Every where I go on Facebook, there seems to be small and micro business people asking opinions on a selection of logos to brand their business. It drives me nuts – the opinions of random strangers on Facebook mean nothing when it comes to your branding.
Sure, you might have “designed” a logo but a brand is so much more than a logo. And the other mistake they often make is not considering how this “logo” will translate across different platforms – print, web, social media, signage, uniforms and more. None of these should be developed in isolation.
At the end of the day, copywriters such as myself, won’t really be able to help you until you have your brand right. Check out my top 10 branding tips below.
Think of your brand as your business “personality” and that personality needs to appeal to your target audience. And please remember, having access to Microsoft Publisher and a laser printer may mean you CAN design and print your own marketing communications, but it does not mean you SHOULD.
So, what makes a robust brand? And what do you need to consider when developing – not to mention maintaining and strengthening – it? These 10 steps will help:
Well, duh. But you wouldn’t believe how many times this is skipped – especially in those scammy online get-rich-quick scenarios. Spend time developing and researching your product or service before even thinking about branding.
Please don’t say your target is “everyone”. It is not. Yes, everyone may eat cake, but not everyone wants high-quality, hand-made and decorated children’s cakes starting at $150 each. So in this scenario, your target market might be “women aged 25-40 with young children who want – and have the disposable income for – unique birthday cakes”.
Sit down and put yourself in their shoes. If your target is mums who use cloth nappies, then they are likely to be driven by family values and environmental concerns, rather than by money or recognition. Once you’ve worked this out, the way you communicate to them should come easily. Find their pain points, and solve them!
Have a think about the emotion you want people to feel when they hear your name. What image it conjures up, or what value it reflects. Do plenty of brainstorming, look up quotations, check out names of competing (and complementary) businesses, ask around, get a feel for what works. The name Black Coffee Communication came to me after doing a brain dump on what I wanted my business to portray and then I came across the Anne Morrow Lindbergh quote: “Good Communication is as stimulating as black coffee, and just as hard to sleep after”. Bingo!
Please, do me a favour, don’t just grab some random image off the web, add your business name and call it a logo. At the very least, this is unprofessional, and at worst, it could infringe on someone else’s trademark and you could find yourself up for civil damages. A good designer, on the other hand, will research your target audience and your business “personality” and come up with something just right.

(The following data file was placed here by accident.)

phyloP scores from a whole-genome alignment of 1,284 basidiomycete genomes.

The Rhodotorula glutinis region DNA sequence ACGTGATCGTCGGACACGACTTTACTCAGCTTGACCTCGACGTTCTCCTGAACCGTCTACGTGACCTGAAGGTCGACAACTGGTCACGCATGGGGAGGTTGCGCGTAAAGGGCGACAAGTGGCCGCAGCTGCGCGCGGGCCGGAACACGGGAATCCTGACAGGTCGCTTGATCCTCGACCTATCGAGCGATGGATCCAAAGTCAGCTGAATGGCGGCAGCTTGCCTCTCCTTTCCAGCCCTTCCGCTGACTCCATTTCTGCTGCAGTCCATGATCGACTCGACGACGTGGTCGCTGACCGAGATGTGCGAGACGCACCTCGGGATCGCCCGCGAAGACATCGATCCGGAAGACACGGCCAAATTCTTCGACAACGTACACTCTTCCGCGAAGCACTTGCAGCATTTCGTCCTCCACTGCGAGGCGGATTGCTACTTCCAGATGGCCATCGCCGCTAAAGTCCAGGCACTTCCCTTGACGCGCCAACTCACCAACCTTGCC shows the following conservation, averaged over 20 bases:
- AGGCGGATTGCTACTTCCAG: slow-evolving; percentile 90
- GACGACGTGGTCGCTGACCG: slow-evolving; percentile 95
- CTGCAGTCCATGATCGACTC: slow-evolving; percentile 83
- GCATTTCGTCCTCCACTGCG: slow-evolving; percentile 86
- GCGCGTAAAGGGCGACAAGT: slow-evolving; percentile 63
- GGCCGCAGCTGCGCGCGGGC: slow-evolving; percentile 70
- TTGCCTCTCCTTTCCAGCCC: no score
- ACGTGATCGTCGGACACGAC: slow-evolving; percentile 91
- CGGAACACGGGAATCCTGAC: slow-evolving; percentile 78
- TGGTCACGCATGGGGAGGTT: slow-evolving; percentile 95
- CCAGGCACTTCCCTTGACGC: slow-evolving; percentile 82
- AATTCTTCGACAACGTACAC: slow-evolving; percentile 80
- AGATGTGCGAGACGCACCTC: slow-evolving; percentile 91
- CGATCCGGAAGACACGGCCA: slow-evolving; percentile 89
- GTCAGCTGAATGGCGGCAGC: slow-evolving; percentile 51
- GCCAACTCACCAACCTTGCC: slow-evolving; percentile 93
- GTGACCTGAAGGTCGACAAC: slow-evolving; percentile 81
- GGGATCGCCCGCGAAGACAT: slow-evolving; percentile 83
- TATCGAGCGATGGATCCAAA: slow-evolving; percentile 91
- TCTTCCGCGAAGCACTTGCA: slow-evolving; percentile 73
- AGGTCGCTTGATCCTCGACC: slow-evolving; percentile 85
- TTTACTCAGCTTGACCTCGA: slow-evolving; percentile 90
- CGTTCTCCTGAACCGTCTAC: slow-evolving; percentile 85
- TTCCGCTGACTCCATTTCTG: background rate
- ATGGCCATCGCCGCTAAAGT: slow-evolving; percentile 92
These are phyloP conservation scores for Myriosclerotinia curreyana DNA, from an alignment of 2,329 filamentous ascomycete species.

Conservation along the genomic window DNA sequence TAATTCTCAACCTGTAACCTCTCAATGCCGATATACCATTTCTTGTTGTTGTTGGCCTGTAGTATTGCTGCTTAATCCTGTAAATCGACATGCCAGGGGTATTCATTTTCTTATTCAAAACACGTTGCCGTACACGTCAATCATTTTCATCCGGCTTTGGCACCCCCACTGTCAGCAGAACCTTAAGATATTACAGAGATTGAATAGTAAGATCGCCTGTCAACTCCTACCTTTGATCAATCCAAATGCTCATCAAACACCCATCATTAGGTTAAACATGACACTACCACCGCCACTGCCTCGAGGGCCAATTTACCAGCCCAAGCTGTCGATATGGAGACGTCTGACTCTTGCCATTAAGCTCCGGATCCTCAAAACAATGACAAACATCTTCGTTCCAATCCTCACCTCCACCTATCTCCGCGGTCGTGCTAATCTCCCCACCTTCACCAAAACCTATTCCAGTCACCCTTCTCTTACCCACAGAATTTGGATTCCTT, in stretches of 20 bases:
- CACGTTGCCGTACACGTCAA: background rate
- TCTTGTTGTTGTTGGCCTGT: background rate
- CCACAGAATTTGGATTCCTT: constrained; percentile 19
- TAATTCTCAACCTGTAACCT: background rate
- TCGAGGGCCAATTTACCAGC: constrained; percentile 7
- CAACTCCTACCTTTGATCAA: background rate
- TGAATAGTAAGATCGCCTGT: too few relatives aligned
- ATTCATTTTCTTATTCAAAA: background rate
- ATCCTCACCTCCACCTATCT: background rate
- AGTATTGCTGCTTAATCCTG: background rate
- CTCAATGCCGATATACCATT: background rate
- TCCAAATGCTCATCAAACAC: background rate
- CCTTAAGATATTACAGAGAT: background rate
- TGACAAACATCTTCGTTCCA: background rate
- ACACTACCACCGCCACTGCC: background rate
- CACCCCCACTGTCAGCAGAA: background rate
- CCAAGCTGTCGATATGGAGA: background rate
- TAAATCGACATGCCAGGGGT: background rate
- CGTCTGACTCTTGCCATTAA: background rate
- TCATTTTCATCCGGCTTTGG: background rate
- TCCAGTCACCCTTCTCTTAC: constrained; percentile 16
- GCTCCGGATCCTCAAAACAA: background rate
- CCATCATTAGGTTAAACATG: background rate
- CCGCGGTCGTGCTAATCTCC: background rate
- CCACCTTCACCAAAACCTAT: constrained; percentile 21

Not just in your logo but across all written material, uniforms, signage, website palette more.
Different fonts and font sizes evoke different moods, as do different colours. And whatever you do, make sure you stay consistent throughout.
Like your colours and typography, your message also needs to be consistent. This helps you to develop rapport with your audience and set yourself up as subject matter expert. Again, build a little biz is a perfect example of this. People don’t come here expected to be beaten over the head with the boring business stuff, they come here to learn how to make the boring business stuff work for them.
This reflects what end of the market your product or service is aiming at. If you are aiming at the high end of the market – people with plenty of disposable income who are likely to spend $50 on a handmade child’s outfit, rather than $15 at Target, then your message needs to speak to them, and needs to be heard in the right places. This means not using words such as “only” $50, or “just” $50, and not being seen at “bargain” markets or outlets. On the other hand, if your business is high volume, low profit margin, you need to ensure you don’t put off your target by appearing more expensive than you are.
This comes down to the nitty-gritty, like how your phone is answered, what your email signatures look like, what state your staff’s uniforms are in. One bad customer service experience and you could damage your brand forever. Good customer service, however, strengthens the brand, even when people can find your product or service cheaper elsewhere.
It’s a good idea to have a brand promise – overnight delivery; money-back guarantee, first consultation free. But don’t have a promise you can’t keep, because this can destroy your brand quicker than not having a promise at all. In fact, not only should you keep your promise, it doesn’t hurt to exceed expectations where you can.
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